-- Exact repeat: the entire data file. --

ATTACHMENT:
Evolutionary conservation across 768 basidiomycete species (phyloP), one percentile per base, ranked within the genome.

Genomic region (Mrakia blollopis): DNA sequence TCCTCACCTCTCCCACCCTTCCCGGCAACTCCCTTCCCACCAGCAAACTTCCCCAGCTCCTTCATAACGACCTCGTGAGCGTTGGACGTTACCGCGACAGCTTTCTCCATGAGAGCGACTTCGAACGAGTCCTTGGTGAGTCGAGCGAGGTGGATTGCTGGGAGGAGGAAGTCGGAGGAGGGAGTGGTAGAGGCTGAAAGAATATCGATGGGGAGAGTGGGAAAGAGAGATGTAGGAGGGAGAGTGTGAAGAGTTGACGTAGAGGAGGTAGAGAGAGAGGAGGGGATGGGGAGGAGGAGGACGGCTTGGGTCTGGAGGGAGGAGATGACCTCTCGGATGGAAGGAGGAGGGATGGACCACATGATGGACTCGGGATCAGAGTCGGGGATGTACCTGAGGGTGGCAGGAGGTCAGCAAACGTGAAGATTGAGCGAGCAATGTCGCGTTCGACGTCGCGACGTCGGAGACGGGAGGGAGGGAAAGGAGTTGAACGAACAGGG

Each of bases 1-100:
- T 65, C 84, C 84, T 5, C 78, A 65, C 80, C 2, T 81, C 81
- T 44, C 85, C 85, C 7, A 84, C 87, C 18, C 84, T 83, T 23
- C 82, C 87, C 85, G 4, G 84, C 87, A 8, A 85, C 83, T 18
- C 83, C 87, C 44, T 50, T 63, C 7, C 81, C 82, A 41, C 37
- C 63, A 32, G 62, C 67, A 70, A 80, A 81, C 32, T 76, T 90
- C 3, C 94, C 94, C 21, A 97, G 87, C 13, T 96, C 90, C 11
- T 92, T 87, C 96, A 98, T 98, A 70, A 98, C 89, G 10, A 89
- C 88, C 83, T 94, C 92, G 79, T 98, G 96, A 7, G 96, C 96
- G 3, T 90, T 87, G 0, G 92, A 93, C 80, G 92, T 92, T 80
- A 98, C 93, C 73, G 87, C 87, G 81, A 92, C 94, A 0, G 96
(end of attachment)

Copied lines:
Evolutionary conservation across 768 basidiomycete species (phyloP), one percentile per base, ranked within the genome.

Genomic region (Mrakia blollopis): DNA sequence TCCTCACCTCTCCCACCCTTCCCGGCAACTCCCTTCCCACCAGCAAACTTCCCCAGCTCCTTCATAACGACCTCGTGAGCGTTGGACGTTACCGCGACAGCTTTCTCCATGAGAGCGACTTCGAACGAGTCCTTGGTGAGTCGAGCGAGGTGGATTGCTGGGAGGAGGAAGTCGGAGGAGGGAGTGGTAGAGGCTGAAAGAATATCGATGGGGAGAGTGGGAAAGAGAGATGTAGGAGGGAGAGTGTGAAGAGTTGACGTAGAGGAGGTAGAGAGAGAGGAGGGGATGGGGAGGAGGAGGACGGCTTGGGTCTGGAGGGAGGAGATGACCTCTCGGATGGAAGGAGGAGGGATGGACCACATGATGGACTCGGGATCAGAGTCGGGGATGTACCTGAGGGTGGCAGGAGGTCAGCAAACGTGAAGATTGAGCGAGCAATGTCGCGTTCGACGTCGCGACGTCGGAGACGGGAGGGAGGGAAAGGAGTTGAACGAACAGGG

Each of bases 1-100:
- T 65, C 84, C 84, T 5, C 78, A 65, C 80, C 2, T 81, C 81
- T 44, C 85, C 85, C 7, A 84, C 87, C 18, C 84, T 83, T 23
- C 82, C 87, C 85, G 4, G 84, C 87, A 8, A 85, C 83, T 18
- C 83, C 87, C 44, T 50, T 63, C 7, C 81, C 82, A 41, C 37
- C 63, A 32, G 62, C 67, A 70, A 80, A 81, C 32, T 76, T 90
- C 3, C 94, C 94, C 21, A 97, G 87, C 13, T 96, C 90, C 11
- T 92, T 87, C 96, A 98, T 98, A 70, A 98, C 89, G 10, A 89
- C 88, C 83, T 94, C 92, G 79, T 98, G 96, A 7, G 96, C 96
- G 3, T 90, T 87, G 0, G 92, A 93, C 80, G 92, T 92, T 80
- A 98, C 93, C 73, G 87, C 87, G 81, A 92, C 94, A 0, G 96